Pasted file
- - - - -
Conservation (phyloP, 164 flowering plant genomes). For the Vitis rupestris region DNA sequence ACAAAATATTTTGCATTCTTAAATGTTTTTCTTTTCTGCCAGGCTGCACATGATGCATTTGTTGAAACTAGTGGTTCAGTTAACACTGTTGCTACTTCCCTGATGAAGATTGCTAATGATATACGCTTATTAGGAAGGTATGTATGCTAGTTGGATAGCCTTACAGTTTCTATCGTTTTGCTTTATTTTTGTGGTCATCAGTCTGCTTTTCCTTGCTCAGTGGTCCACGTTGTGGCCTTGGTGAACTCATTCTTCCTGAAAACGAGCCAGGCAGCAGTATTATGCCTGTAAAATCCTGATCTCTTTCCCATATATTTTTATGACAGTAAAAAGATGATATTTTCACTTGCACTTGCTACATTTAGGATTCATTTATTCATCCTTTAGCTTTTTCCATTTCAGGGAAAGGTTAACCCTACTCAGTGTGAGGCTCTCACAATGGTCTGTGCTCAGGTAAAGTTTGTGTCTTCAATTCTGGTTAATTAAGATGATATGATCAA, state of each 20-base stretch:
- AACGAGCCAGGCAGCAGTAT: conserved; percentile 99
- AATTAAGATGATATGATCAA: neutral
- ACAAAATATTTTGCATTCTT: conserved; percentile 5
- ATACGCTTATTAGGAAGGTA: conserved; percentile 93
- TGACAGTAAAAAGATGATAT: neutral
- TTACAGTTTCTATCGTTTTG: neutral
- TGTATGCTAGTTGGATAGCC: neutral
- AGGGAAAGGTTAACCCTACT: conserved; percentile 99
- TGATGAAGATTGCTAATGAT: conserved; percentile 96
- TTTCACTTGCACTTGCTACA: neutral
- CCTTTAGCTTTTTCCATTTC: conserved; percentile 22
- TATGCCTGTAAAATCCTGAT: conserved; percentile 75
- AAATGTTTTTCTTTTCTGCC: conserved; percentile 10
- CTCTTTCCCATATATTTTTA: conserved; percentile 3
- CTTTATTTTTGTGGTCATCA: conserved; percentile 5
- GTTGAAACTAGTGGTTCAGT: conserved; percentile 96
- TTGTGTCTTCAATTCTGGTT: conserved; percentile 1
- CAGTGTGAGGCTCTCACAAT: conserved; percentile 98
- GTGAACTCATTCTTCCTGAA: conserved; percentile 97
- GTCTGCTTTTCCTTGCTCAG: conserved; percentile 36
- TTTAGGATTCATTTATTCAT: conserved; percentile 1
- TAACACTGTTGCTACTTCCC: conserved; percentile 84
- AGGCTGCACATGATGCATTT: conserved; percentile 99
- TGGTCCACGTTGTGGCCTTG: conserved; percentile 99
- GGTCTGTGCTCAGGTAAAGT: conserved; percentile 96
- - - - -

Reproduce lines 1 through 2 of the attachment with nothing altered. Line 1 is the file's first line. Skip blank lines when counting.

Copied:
Conservation (phyloP, 164 flowering plant genomes). For the Vitis rupestris region DNA sequence ACAAAATATTTTGCATTCTTAAATGTTTTTCTTTTCTGCCAGGCTGCACATGATGCATTTGTTGAAACTAGTGGTTCAGTTAACACTGTTGCTACTTCCCTGATGAAGATTGCTAATGATATACGCTTATTAGGAAGGTATGTATGCTAGTTGGATAGCCTTACAGTTTCTATCGTTTTGCTTTATTTTTGTGGTCATCAGTCTGCTTTTCCTTGCTCAGTGGTCCACGTTGTGGCCTTGGTGAACTCATTCTTCCTGAAAACGAGCCAGGCAGCAGTATTATGCCTGTAAAATCCTGATCTCTTTCCCATATATTTTTATGACAGTAAAAAGATGATATTTTCACTTGCACTTGCTACATTTAGGATTCATTTATTCATCCTTTAGCTTTTTCCATTTCAGGGAAAGGTTAACCCTACTCAGTGTGAGGCTCTCACAATGGTCTGTGCTCAGGTAAAGTTTGTGTCTTCAATTCTGGTTAATTAAGATGATATGATCAA, state of each 20-base stretch:
- AACGAGCCAGGCAGCAGTAT: conserved; percentile 99